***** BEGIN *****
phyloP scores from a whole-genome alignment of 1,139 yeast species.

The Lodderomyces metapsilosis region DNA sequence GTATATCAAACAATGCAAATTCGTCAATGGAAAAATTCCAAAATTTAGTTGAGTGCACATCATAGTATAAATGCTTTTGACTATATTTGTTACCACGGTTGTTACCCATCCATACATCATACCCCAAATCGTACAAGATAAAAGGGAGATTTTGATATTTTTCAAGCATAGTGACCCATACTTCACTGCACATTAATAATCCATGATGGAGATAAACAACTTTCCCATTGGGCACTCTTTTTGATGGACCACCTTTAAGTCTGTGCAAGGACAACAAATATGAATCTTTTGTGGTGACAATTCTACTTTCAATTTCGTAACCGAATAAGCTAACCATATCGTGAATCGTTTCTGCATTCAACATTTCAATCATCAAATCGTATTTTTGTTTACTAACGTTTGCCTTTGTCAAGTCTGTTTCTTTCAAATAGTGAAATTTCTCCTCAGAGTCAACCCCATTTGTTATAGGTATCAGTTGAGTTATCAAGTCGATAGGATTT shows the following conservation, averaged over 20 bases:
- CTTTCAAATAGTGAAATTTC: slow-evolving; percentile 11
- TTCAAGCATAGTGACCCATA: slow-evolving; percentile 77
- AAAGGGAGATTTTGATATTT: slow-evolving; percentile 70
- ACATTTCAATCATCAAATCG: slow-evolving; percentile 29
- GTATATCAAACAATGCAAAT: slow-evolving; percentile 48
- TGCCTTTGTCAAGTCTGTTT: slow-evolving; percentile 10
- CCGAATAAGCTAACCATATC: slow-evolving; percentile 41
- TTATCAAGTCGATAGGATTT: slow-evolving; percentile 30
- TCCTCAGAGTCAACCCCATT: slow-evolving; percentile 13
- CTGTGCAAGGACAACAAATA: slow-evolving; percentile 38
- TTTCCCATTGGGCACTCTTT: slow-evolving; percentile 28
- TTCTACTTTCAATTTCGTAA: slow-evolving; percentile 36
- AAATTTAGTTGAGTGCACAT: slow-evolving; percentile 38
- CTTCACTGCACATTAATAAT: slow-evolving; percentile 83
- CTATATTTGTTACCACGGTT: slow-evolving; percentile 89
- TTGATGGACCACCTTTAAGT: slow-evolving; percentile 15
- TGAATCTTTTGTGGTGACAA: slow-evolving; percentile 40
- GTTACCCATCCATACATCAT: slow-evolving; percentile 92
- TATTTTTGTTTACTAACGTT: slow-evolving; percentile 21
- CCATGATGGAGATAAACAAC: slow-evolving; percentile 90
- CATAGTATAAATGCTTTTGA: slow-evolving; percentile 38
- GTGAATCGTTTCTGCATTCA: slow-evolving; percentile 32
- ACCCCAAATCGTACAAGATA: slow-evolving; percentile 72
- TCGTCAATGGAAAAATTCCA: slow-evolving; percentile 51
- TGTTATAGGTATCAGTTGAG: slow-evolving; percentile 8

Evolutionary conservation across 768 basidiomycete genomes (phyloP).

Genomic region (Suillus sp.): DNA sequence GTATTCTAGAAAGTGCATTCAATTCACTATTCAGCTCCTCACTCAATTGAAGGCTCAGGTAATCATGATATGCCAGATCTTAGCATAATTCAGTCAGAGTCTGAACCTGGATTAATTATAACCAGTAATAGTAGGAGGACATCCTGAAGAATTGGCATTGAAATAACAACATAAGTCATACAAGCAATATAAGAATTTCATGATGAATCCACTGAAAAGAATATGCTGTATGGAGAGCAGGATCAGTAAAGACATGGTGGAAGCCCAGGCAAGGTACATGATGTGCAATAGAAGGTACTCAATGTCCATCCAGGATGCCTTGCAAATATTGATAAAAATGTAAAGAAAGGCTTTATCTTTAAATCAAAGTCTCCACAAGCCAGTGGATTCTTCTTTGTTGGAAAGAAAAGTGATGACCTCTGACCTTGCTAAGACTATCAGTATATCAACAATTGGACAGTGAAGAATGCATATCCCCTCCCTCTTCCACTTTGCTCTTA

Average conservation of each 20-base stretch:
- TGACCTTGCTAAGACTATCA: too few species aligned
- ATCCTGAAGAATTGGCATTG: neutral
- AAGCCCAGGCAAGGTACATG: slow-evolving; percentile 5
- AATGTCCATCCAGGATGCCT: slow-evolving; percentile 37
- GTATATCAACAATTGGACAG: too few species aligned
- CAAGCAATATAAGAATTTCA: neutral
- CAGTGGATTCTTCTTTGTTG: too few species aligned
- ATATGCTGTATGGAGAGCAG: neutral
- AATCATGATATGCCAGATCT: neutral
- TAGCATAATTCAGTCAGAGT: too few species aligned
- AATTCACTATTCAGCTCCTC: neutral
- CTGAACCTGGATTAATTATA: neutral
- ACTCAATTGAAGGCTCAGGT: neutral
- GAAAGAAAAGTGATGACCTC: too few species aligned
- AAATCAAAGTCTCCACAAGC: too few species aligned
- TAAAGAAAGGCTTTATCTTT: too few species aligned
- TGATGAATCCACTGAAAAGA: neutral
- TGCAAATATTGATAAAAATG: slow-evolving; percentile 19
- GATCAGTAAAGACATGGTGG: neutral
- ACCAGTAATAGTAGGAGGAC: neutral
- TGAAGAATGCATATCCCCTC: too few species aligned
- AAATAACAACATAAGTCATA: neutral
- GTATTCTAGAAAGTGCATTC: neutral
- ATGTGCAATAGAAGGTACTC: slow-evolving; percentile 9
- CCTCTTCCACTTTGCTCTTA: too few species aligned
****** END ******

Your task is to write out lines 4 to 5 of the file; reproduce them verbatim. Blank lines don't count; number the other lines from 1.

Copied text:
- TTCAAGCATAGTGACCCATA: slow-evolving; percentile 77
- AAAGGGAGATTTTGATATTT: slow-evolving; percentile 70